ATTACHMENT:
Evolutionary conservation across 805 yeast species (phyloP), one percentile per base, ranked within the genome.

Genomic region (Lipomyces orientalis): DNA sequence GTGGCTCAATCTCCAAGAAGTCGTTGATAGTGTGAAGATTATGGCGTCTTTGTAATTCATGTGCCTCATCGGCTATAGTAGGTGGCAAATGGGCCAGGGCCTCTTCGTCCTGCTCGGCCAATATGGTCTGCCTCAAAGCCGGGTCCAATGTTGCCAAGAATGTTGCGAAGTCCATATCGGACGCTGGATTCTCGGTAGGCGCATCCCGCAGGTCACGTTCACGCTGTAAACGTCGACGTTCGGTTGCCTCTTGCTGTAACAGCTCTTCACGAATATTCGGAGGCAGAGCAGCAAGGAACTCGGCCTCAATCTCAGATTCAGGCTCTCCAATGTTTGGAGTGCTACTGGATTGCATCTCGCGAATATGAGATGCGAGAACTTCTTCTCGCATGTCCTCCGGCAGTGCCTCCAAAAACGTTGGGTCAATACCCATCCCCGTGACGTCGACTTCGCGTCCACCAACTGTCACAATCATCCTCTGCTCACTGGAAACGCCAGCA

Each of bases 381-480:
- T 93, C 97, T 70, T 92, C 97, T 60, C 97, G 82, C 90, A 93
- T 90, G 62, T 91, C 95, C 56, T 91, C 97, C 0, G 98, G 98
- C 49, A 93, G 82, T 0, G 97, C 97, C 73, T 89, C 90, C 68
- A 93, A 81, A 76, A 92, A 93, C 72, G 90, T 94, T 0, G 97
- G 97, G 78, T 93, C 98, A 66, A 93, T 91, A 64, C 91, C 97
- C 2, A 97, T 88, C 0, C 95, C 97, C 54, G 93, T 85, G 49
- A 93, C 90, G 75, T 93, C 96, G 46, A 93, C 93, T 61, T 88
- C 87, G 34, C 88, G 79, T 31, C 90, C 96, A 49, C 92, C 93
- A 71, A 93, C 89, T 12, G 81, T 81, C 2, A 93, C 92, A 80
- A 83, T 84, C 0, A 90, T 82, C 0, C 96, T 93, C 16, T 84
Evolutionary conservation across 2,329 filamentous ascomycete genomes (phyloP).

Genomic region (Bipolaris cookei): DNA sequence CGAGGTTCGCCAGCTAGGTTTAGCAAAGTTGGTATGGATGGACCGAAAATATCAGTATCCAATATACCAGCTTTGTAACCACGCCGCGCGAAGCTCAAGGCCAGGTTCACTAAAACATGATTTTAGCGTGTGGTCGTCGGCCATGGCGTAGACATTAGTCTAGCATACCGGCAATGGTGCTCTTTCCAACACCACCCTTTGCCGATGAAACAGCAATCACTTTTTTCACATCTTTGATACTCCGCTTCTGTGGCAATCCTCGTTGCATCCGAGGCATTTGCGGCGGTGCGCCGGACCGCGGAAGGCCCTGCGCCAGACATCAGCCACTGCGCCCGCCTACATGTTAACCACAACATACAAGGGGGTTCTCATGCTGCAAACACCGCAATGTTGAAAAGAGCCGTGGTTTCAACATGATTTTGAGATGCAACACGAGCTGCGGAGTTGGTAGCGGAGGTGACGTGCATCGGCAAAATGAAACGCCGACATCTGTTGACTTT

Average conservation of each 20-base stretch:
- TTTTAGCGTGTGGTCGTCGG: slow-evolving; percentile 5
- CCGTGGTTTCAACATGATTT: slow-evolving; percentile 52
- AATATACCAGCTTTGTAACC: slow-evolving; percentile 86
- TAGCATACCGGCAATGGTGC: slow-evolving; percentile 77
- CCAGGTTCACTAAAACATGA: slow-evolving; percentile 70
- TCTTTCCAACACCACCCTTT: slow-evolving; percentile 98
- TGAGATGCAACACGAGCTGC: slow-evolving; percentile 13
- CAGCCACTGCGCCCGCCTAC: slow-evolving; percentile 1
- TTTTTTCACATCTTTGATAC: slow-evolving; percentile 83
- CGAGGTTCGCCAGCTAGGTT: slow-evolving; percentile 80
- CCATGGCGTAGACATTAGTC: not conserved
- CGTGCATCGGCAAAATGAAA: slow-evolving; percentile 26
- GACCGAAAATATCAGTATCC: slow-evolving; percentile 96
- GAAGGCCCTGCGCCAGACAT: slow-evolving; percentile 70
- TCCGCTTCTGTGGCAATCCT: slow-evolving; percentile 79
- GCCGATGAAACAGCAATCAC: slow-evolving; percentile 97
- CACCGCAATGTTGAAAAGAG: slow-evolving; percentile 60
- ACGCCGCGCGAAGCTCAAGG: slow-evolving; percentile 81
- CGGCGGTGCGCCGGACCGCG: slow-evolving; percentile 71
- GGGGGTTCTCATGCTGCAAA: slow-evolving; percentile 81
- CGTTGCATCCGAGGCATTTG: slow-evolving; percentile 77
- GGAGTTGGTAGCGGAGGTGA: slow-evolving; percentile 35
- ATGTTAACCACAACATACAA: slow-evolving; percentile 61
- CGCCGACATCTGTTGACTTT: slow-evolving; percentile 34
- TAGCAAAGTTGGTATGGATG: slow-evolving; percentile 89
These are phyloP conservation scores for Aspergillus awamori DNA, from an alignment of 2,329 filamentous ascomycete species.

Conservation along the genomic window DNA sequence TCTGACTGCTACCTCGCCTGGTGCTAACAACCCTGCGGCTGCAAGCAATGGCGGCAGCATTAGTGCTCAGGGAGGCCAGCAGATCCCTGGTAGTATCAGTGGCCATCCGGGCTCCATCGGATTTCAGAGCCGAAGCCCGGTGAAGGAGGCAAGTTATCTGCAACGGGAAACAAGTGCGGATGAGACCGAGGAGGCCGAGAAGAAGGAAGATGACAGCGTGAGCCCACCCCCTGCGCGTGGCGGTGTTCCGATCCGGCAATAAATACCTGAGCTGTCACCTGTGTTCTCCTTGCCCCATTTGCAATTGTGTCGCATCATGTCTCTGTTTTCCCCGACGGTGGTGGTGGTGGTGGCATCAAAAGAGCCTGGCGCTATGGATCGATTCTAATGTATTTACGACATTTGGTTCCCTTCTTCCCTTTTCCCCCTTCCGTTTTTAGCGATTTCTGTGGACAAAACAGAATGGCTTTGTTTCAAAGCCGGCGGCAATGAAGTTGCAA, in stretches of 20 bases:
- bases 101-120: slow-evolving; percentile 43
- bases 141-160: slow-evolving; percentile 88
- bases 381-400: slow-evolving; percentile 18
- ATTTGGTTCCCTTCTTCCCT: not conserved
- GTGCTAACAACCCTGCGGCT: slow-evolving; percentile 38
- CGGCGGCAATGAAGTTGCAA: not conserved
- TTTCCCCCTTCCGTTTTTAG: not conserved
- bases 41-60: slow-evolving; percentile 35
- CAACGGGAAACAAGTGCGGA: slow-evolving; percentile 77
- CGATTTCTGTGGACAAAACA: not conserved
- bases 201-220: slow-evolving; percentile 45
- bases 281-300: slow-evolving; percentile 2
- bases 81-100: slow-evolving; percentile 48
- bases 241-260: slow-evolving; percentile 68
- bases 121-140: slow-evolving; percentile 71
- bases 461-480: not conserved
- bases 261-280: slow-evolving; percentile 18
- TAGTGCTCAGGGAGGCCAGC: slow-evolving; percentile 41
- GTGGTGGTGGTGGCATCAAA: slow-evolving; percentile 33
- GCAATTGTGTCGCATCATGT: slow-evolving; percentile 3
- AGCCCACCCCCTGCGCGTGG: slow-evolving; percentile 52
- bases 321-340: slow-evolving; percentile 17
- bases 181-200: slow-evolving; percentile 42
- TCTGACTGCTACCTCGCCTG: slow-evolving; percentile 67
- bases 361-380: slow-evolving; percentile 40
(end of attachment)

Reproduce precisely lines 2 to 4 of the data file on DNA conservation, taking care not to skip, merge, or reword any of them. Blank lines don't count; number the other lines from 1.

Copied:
Genomic region (Lipomyces orientalis): DNA sequence GTGGCTCAATCTCCAAGAAGTCGTTGATAGTGTGAAGATTATGGCGTCTTTGTAATTCATGTGCCTCATCGGCTATAGTAGGTGGCAAATGGGCCAGGGCCTCTTCGTCCTGCTCGGCCAATATGGTCTGCCTCAAAGCCGGGTCCAATGTTGCCAAGAATGTTGCGAAGTCCATATCGGACGCTGGATTCTCGGTAGGCGCATCCCGCAGGTCACGTTCACGCTGTAAACGTCGACGTTCGGTTGCCTCTTGCTGTAACAGCTCTTCACGAATATTCGGAGGCAGAGCAGCAAGGAACTCGGCCTCAATCTCAGATTCAGGCTCTCCAATGTTTGGAGTGCTACTGGATTGCATCTCGCGAATATGAGATGCGAGAACTTCTTCTCGCATGTCCTCCGGCAGTGCCTCCAAAAACGTTGGGTCAATACCCATCCCCGTGACGTCGACTTCGCGTCCACCAACTGTCACAATCATCCTCTGCTCACTGGAAACGCCAGCA

Each of bases 381-480:
- T 93, C 97, T 70, T 92, C 97, T 60, C 97, G 82, C 90, A 93